The World B. Free who showed up in Cleveland on the cold December day in 1982 was 29 years old. He was in his eighth NBA season. He made an All-Star team. The previous four years, he had been a 20-point scorer. In 1979–80, he averaged 30.2 points per game.

He was not a young, insecure second-round pick from small Guilford College outside of Greensboro, N.C., who joined the powerhouse Philadelphia 76ers.

He used to call himself “The Prince of Midair” because of his leaping ability. But that changed when he arrived in Cleveland at the age of 29. He was not the World who could dunk with ease. He was a polished pro, a jump shooter from long range with 3-point accuracy (.378 with the Cavs).

One of my first conversations with Free led to him asking, “Do you know how hard it is to get 20?”

“Twenty points?” I asked.

“No, 20 shots a game,” he said.

I laughed.

Free was serious. He explained how defenses were set up to stop players like him, scorers on bad teams. The goal was to keep the ball out of his hands. And when he did have the ball, he often faced two defenders. It took strength, energy and ingenuity to get off 20 decent shots a game.

“It can wear you down knowing you have to carry the offense for your team,” he said. “But I did it, year after year.”

Critics of Free, such as Embry, ask, “What has World ever won?”

* * *

After three years with the Philadelphia 76ers, Free was traded from bad team to bad team. In his first full season as the starting shooting guard, those teams showed an average improvement of 15 victories.

“There was always an owner out there who knew I could help his team win,” said Free. “Maybe he liked some other players better, but he knew World could bring their team alive.”

It happened in San Diego, where the Clippers went from 27-55 to 43-39.

It happened in Golden State, where the Warriors went from 24-58 to 39-43.

It happened in Cleveland where the Cavs were 3-19 when he finally played and 20-40 after that.

In 1984–85, the Cavs started the season at 2-19 under rookie coach George Karl. He was trying to run a share-the-ball, passing game style offense. That was not going to work with a starting lineup of John Bagley, Roy Hinson, Phil Hubbard, Lonnie Shelton and Free. Those guys were more defensive-oriented players and not strong outside shooters—Free being the exception.

When Karl allowed Free to control the offense, the team began to win. The Cavs finished with a 36-46 record—34-27 once Karl turned Free loose. They made the playoffs and lost to Boston 3-1 in the best-of-5 first round series. Their three defeats were by a combined seven points.

Free averaged 26.3 points and 7.8 assists in the series against the Celtics, shooting .441 from the field.

He played well. The Cavs overachieved that season.

But the next year, GM Harry Weltman and coach George Karl went to war on a variety of fronts. Karl had two years left on his contract, but wanted a new deal as a reward for making the playoffs. Weltman did offer to change his contract a bit, but Karl wanted more.

In the 1985 draft, Weltman had a chance to pick Karl Malone. He had the future Hall of Famer in town for nearly two days. But right before the draft, Weltman instead selected Keith Lee. Karl dueled again with Free about playing more defense and having him share the ball more on offense.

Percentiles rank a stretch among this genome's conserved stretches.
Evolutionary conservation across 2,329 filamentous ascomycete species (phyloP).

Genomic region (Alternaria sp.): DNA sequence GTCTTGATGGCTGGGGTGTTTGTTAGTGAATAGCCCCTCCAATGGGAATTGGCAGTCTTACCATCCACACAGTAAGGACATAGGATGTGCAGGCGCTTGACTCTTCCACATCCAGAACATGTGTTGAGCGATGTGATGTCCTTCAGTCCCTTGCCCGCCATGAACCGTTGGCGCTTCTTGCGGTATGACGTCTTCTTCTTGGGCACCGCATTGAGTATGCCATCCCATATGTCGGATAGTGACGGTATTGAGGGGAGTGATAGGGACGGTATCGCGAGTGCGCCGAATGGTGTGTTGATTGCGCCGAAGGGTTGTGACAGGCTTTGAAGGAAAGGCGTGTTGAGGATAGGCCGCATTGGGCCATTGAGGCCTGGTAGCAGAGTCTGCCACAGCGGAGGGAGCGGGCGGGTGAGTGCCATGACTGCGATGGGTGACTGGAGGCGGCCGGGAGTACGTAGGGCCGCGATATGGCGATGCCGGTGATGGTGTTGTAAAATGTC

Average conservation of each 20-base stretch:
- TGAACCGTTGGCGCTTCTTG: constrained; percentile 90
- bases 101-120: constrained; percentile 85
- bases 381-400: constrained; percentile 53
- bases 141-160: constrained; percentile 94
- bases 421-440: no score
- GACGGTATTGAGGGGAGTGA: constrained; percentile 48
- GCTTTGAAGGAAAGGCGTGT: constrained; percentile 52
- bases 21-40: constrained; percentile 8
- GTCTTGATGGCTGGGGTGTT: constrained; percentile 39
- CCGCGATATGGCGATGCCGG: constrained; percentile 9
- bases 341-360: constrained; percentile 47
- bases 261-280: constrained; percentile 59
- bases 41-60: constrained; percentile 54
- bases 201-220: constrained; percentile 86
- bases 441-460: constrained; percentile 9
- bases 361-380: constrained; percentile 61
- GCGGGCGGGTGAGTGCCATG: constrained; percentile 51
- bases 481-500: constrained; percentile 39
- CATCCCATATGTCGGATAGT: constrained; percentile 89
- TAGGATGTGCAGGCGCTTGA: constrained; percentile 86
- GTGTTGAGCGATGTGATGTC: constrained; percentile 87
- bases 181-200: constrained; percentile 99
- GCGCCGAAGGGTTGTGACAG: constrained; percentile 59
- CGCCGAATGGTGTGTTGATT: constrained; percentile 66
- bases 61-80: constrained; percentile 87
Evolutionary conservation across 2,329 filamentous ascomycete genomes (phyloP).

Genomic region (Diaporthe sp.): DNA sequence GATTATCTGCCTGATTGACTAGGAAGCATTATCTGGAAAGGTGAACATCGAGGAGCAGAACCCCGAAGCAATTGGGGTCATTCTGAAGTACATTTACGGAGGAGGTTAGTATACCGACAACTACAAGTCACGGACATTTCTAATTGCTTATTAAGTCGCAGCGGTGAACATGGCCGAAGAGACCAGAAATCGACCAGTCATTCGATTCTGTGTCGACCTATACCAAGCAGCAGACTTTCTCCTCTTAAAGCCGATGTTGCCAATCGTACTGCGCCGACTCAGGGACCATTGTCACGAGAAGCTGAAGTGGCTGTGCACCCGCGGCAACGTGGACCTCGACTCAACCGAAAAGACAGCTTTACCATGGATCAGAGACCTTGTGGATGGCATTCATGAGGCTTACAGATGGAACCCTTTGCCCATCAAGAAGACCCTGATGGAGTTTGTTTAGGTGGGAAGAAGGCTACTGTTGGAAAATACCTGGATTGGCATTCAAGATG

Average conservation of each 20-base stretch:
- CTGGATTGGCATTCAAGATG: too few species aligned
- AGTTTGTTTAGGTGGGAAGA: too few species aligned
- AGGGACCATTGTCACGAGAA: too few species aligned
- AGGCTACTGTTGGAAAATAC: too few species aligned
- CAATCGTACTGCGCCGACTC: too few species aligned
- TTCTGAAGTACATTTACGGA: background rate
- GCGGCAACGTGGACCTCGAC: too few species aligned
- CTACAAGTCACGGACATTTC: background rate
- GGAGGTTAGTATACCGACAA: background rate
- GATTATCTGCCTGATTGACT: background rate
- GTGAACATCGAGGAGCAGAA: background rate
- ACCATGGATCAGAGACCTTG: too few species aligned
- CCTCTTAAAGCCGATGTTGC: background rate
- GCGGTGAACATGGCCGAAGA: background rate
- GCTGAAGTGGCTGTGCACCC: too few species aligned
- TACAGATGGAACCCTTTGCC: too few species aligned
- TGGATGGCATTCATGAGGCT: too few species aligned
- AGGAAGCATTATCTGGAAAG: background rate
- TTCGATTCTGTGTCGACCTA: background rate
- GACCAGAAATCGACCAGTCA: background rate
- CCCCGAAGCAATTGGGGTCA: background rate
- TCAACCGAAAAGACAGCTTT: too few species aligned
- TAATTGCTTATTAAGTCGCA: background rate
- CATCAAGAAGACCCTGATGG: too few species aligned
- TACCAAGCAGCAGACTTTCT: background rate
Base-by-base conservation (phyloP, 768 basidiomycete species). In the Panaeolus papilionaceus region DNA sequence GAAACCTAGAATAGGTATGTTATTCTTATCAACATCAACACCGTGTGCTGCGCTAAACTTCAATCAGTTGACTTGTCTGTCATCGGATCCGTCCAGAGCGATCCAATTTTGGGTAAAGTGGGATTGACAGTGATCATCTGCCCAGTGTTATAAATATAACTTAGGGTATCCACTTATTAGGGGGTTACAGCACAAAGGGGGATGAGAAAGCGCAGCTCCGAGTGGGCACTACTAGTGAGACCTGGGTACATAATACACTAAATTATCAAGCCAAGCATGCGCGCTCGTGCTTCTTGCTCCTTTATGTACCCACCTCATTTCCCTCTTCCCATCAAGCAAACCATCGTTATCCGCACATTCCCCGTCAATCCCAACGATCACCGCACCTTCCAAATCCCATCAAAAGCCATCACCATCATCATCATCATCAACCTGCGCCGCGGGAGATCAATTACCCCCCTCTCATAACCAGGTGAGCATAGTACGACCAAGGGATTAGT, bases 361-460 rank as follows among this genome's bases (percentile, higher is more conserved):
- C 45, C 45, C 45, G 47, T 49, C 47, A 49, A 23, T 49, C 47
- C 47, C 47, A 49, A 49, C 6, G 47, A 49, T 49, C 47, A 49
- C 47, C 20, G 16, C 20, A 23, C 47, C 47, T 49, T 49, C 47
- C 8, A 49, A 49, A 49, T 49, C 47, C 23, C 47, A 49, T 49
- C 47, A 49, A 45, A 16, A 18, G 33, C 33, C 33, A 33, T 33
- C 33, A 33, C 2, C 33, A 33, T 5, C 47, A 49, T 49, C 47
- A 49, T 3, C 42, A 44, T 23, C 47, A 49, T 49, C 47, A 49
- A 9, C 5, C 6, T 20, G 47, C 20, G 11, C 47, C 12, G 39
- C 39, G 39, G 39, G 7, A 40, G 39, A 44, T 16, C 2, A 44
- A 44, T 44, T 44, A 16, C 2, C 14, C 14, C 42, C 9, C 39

It was a clash of egos.

I covered the team that year, my first on the NBA beat for the Akron Beacon Journal. Karl was 34 and immature as a coach. Free was 32 and had little respect for Karl. The two had played against each other in the late 1970s. Karl was a journeyman, a 6.5 point scorer in his career in the NBA and ABA. Free remembers having little problem scoring against the man who now was his coach.

By the end of the 1985–86 season, Karl and Weltman had been fired. The Cavs had drafted Ron Harper as shooting guard. Embry didn’t believe Free would be content to come off the bench. His career with Cleveland ended at the age of 33—despite averaging 23.4 points and shooting .455 from the field (.420 on 3-pointers) in 1985–86.

He played two seasons after that with little success. It was almost as if the rejection by the Cavaliers broke his basketball heart. He is now a “basketball ambassador” for the Philadelphia 76ers, meeting with fans at games and other events.

He has often said Cleveland was the favorite time of his career. The attendance rose from 3,916 to 9,533 per game in his four seasons.

It’s hard to explain World B. Free. You had to experience it. And Cavalier fans had the best version of Free from 1982 to 1986. In 275 games, he averaged 23 points, shooting .454 from the field.

“It drives me crazy when I hear people take shots at World,” said Joe Tait. “Only those who followed the franchise back then understand what World meant to the team. His No. 21 should be hanging from the rafters. He was that good and that important to the Cavaliers.”

Perryton, Texas

Book cover image of "Mike Hargrove and the Cleveland Indians: A Baseball Life" by Jim Ingraham

Book cover image of "Mike Hargrove and the Cleveland Indians: A Baseball Life" by Jim Ingraham

Book Excerpt

From Mike Hargrove and the Cleveland Indians, by Jim Ingraham


Perryton is in the Texas Panhandle, 7 miles south of the Oklahoma state line, on the other side of which is the Oklahoma Panhandle. Perryton is about as far away from professional sports as a town in Texas can be.

The Perryton High School Rangers—Hargrove’s high school, college, and first major league team were all nicknamed “Rangers”—represented the one and only high school in Perryton, with an enrollment at the time of about 450 students. None of them, including a future American League Rookie of the Year, played baseball for the school, because the school had no baseball team.

“They had football and basketball in the fall and winter, and in the spring, they had track and golf,” Hargrove said. “I was on the golf team because I hated to run.”

He also played football and basketball, and excelled at both. As an all-state football player—he played safety and was the backup quarterback—he was recruited by Texas A&M and TCU.